This approach initially focuses on behavioural change around eating in order to promote weight gain.21 In contrast to seeing family processes as being at the heart of the problem, therapists instead advise parents that their support and commitment are of critical importance, and that they can and must embark on the task of re-feeding their child and prevent severe dieting, purging, over-exercise and other related problems. The therapist consults with the parents, thereby encouraging empowerment and an increased sense of self-efficacy. In this way, the treatment depends on the leverage that parents have with their children to effect behavioural change. Further, by not blaming the parents, guilt is diminished. More recently multi-family approaches have been adopted using the same principles and are undergoing evaluation.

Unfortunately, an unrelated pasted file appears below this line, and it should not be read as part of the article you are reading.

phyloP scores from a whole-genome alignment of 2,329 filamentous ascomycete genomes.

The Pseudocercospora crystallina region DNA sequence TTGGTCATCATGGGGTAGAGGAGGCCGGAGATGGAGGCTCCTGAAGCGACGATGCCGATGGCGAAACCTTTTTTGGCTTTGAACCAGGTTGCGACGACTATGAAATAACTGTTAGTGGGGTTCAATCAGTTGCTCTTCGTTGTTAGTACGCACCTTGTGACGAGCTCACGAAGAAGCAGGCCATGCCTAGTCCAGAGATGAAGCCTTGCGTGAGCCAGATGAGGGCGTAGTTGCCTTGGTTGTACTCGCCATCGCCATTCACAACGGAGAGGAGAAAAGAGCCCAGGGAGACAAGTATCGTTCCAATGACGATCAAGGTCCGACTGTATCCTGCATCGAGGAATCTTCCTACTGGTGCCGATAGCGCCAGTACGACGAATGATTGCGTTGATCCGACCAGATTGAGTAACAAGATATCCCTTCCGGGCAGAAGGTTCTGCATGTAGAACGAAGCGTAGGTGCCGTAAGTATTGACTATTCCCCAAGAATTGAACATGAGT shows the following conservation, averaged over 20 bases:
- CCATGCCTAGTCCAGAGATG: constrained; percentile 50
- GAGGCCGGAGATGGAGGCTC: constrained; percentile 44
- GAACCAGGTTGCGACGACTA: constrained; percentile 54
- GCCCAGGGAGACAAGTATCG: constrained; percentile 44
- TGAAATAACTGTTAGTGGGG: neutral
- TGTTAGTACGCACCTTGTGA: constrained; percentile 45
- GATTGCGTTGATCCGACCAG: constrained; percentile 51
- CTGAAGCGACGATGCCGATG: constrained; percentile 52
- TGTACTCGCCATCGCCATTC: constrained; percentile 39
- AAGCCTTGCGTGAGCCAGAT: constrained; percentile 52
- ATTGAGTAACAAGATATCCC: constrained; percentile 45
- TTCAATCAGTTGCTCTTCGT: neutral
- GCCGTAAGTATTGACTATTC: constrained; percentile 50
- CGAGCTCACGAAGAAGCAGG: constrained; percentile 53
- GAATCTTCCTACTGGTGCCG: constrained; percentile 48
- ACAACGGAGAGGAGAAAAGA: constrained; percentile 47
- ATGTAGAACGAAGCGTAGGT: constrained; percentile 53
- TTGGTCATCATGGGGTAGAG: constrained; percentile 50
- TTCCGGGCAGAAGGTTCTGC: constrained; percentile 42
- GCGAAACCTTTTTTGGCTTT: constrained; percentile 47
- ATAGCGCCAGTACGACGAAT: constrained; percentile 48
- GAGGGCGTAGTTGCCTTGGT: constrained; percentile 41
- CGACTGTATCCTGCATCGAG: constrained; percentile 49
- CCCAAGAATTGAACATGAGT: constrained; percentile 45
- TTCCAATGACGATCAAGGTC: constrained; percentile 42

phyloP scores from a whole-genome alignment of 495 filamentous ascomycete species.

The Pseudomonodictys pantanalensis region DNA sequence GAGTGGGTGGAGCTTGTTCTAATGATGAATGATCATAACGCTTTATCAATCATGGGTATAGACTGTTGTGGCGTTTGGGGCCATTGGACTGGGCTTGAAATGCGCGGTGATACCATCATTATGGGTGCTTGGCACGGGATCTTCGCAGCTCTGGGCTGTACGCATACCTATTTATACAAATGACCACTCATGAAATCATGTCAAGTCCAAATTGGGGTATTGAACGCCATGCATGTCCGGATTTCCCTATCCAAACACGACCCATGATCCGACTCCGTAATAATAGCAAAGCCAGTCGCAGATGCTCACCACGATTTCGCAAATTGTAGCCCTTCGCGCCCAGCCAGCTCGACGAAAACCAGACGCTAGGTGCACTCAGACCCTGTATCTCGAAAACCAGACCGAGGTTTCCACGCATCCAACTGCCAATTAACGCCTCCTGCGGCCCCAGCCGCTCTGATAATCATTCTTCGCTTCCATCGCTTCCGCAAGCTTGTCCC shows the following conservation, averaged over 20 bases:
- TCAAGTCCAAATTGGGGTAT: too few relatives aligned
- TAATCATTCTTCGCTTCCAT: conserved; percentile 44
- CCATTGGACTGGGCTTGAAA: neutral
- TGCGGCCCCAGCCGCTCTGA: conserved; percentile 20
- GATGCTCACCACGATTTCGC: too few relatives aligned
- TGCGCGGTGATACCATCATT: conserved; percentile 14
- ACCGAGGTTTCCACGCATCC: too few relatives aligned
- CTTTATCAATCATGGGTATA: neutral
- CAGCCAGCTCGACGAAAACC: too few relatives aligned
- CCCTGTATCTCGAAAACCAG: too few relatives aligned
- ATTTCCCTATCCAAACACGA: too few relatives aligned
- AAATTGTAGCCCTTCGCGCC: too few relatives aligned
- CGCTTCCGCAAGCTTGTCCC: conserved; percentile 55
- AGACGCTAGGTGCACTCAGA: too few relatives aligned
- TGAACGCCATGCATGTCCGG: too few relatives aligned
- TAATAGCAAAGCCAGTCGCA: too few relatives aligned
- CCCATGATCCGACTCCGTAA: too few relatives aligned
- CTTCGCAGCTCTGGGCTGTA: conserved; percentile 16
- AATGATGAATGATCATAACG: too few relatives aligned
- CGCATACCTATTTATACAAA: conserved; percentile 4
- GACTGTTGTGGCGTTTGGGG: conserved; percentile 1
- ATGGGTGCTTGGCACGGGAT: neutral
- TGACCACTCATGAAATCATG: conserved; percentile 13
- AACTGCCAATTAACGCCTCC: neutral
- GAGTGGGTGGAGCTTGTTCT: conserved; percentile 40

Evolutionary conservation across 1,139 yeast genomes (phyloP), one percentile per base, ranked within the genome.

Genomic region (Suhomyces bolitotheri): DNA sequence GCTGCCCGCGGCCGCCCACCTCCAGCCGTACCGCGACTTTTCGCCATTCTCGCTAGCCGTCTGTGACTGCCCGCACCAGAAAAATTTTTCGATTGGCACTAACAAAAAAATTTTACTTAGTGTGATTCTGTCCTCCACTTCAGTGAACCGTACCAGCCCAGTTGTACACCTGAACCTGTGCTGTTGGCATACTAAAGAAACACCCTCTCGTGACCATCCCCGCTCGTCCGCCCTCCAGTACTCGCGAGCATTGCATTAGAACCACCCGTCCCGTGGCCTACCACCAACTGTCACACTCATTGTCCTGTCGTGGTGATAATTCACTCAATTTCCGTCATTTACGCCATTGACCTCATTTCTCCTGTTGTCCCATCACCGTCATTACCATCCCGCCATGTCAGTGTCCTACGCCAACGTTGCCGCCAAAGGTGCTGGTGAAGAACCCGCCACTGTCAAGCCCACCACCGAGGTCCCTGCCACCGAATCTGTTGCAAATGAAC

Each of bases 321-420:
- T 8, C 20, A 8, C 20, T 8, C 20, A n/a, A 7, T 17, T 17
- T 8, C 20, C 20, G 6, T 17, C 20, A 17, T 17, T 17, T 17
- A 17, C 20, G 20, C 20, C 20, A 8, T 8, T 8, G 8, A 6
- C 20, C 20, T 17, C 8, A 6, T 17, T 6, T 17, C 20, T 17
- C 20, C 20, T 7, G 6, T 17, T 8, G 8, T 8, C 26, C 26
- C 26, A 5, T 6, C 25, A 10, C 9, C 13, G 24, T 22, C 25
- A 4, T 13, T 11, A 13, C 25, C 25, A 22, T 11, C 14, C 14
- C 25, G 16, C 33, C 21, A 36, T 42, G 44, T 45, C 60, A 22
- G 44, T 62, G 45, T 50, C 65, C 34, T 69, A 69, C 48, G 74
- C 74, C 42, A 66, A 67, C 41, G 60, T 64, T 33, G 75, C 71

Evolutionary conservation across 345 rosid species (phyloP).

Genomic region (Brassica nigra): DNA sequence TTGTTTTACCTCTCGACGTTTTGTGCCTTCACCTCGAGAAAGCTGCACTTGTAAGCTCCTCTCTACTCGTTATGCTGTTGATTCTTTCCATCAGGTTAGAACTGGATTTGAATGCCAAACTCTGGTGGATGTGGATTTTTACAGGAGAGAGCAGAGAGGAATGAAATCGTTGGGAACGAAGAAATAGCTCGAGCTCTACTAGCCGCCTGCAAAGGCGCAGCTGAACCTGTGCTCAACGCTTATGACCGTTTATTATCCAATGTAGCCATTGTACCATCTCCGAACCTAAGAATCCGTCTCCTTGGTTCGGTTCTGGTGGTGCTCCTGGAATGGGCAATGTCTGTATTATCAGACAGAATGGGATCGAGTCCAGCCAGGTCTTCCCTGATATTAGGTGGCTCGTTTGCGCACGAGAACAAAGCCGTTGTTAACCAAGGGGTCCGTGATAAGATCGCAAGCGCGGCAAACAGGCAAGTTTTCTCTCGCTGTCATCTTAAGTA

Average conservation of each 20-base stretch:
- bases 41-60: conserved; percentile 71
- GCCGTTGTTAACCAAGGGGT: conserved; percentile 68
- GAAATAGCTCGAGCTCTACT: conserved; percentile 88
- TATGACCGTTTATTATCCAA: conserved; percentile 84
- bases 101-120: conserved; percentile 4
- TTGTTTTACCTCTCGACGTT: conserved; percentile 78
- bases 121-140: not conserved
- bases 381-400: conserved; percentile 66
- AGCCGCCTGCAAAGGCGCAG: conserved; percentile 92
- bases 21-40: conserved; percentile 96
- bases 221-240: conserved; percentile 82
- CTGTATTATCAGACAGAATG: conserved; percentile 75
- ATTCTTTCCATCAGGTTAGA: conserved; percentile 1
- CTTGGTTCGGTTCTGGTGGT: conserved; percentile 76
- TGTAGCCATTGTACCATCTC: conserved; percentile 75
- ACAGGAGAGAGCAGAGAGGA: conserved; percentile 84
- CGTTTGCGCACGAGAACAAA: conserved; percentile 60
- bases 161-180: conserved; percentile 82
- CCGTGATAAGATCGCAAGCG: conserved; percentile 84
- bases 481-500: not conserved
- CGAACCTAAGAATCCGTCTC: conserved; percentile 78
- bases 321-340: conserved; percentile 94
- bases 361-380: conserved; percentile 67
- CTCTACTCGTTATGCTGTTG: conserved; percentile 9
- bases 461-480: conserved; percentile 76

There are potentially many benefits to admitting a severely ill young person to hospital. These include physical health monitoring, introduction of normal eating habits leading to weight restoration, intensive provision of psychological therapies and respite for the family. In addition to low levels of confidence and poor self-esteem, studies have shown that patients with eating disorders report more functional difficulties in daily living than do healthy controls (e.g. Keilen22) and hospitalisation may provide a welcome temporary escape. However, the extent to which admission improves these areas, particularly when treatment is perceived as coercive or where the emphasis is on the service taking control, has not been adequately studied. The personal costs of admission to the young person, such as disruption of schooling and family life, as well as the additional problem of ensuring continuity of care after discharge when in-patient admission is at a distance from home, should be balanced against the benefits.4 Where necessary, the NICE guideline suggests admission should be made to age-appropriate facilities. It also refers to the importance of documenting the young person’s consent or otherwise and the legal basis for embarking on treatment. The active involvement of parents/carers is also stressed.